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ombudsman agrees that High Court "test case" is necessary - to settle legal uncertainty on unauthorised overdraft charges

26 July 2007

In light of the agreement announced today between the Office of Fair Trading (OFT) and a number of representative banks - to take a "test case" to the High Court about unauthorised overdraft charges - the ombudsman service has confirmed it will put on hold its own work on complaints about these charges, pending the outcome of the legal proceedings.

The law is one of the issues that the ombudsman has to take into account when making decisions on individual cases - and this important "test case" involving OFT and the banks is expected to give vital clarity on the key issues of law involved in disputes about unauthorised overdraft charges.

Responding to the news about the proposed High Court "test case", Tony Boorman, principal ombudsman, said today:

This year the ombudsman service has been dealing with tens of thousands of enquiries and complaints about bank charges - and county courts across the UK have similarly been coping with significant volumes of bank-charge claims.

In the cases that the ombudsman service has settled so far, all disputed unauthorised overdraft charges have been repaid - but on a voluntary "goodwill" basis, without the ombudsman reaching the stage of investigating the merits of the legal issues. Meanwhile, cases heard in the county courts have so far resulted in a range of outcomes - with inconsistent and unpredictable judgments and no clear legal precedent being set.

So it's in the interests of everyone involved - consumers with current accounts, the courts, the banks and other current-account providers - that the High Court "test case" announced today should settle the legal uncertainties relating to the level, fairness and lawfulness of unauthorised overdraft charges.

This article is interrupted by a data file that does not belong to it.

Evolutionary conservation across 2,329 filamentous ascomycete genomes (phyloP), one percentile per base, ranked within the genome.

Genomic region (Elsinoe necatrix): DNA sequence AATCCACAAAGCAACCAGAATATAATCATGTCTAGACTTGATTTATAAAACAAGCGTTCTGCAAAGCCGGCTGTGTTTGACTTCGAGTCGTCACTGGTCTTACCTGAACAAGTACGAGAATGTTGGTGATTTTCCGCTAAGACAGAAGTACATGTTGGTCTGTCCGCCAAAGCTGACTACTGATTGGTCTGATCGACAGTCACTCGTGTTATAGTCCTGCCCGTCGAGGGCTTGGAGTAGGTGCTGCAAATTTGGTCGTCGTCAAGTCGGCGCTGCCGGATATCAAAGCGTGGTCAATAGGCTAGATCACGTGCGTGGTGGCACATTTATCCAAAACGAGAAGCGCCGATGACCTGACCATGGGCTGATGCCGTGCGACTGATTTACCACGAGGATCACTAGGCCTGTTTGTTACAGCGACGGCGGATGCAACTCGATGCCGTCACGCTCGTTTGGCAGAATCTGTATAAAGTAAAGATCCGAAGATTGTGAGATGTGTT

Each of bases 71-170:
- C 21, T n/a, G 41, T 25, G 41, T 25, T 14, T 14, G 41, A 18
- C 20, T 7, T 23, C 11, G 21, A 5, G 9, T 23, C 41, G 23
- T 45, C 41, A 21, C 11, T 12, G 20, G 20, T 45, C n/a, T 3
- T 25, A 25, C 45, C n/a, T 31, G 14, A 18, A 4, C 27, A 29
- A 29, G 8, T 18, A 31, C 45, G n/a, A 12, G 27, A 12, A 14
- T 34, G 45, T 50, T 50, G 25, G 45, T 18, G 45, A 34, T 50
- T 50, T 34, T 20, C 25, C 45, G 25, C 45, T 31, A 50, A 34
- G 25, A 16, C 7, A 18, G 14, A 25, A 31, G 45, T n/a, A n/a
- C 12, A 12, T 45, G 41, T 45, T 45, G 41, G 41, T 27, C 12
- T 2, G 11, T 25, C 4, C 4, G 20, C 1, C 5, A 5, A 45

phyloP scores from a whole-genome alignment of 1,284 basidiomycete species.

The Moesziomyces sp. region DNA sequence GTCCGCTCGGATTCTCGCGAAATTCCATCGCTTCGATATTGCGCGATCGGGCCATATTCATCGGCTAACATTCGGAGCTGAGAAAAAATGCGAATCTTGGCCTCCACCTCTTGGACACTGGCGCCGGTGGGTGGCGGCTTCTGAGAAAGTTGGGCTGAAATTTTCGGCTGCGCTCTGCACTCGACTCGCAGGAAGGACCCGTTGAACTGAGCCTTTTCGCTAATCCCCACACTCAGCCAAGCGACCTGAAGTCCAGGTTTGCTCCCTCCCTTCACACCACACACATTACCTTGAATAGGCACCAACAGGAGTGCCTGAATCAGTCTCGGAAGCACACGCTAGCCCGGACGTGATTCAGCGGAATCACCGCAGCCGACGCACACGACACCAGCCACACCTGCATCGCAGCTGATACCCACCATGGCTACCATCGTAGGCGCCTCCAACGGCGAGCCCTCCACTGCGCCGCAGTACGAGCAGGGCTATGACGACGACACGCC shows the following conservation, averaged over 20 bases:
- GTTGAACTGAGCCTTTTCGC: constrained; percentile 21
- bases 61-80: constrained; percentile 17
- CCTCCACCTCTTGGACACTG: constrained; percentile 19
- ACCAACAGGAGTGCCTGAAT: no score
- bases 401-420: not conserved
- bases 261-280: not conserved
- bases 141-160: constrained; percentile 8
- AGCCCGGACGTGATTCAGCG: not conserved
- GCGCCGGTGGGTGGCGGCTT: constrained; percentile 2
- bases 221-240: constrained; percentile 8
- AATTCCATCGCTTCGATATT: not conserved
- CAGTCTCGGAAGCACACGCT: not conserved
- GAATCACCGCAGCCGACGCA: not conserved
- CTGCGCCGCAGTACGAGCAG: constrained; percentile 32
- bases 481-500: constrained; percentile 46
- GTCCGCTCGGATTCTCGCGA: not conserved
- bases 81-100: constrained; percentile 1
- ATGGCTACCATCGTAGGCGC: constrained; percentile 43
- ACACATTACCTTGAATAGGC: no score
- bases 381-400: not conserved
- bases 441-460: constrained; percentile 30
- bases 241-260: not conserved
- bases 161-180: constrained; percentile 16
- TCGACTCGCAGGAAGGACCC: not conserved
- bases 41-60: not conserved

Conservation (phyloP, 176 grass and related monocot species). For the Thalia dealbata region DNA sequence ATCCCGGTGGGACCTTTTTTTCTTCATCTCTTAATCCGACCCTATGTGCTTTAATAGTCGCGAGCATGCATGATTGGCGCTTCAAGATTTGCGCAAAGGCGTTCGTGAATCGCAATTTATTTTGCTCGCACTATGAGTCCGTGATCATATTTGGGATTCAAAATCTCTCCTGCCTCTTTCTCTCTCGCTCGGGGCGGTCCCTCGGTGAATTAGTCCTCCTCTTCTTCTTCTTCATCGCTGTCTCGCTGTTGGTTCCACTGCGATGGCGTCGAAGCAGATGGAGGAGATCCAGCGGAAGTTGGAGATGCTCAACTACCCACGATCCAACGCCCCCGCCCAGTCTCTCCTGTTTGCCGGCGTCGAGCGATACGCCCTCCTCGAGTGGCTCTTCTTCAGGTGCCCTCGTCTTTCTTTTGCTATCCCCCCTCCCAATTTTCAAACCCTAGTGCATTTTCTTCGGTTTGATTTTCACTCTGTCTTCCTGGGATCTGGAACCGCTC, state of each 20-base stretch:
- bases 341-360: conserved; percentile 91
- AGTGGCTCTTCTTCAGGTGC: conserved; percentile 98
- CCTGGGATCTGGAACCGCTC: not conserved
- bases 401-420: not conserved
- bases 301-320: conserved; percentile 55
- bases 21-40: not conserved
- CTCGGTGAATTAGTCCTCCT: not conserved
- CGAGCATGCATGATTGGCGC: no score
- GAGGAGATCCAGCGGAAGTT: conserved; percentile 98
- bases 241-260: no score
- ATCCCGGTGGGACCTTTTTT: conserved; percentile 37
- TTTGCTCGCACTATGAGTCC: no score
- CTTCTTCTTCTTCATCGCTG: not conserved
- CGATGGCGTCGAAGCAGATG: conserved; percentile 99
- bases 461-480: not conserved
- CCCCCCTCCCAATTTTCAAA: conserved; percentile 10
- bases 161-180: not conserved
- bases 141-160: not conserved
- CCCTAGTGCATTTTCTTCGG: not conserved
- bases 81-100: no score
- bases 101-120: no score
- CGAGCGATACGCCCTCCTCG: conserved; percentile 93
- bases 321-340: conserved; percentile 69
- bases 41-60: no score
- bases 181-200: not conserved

We agree that it's also in the general interest for the ombudsman service to suspend its own work on complaints about unauthorised overdraft charges, while waiting for the High Court to make a decision on the significant legal issues involved.

It is expected that the decision by the ombudsman service to suspend further work on complaints about unauthorised overdraft charges will be reflected by a similar response by the county courts. For the county courts and the ombudsman service, the High Court "test case" should mean that very significant volumes of cases can be managed in a fair, cost-effective and orderly way. The ombudsman service's decision to put complaints on hold - while the key legal questions are answered - does not affect consumers' ability to bring complaints to the ombudsman about other banking-related problems, including financial difficulty or hardship.

To help with the fair and orderly management of consumer complaints about unauthorised overdraft charges, the Financial Services Authority (FSA) has announced that banks and other current-account providers can also put cases on hold, pending the "test case" decision. Once the law has been clarified, it should then be possible for these cases to be settled in line with what the High Court decides.

There is more information about how today's "test case" announcement affects complaints to the ombudsman service in the ombudsman's consumer factsheet on unauthorised overdraft charges.

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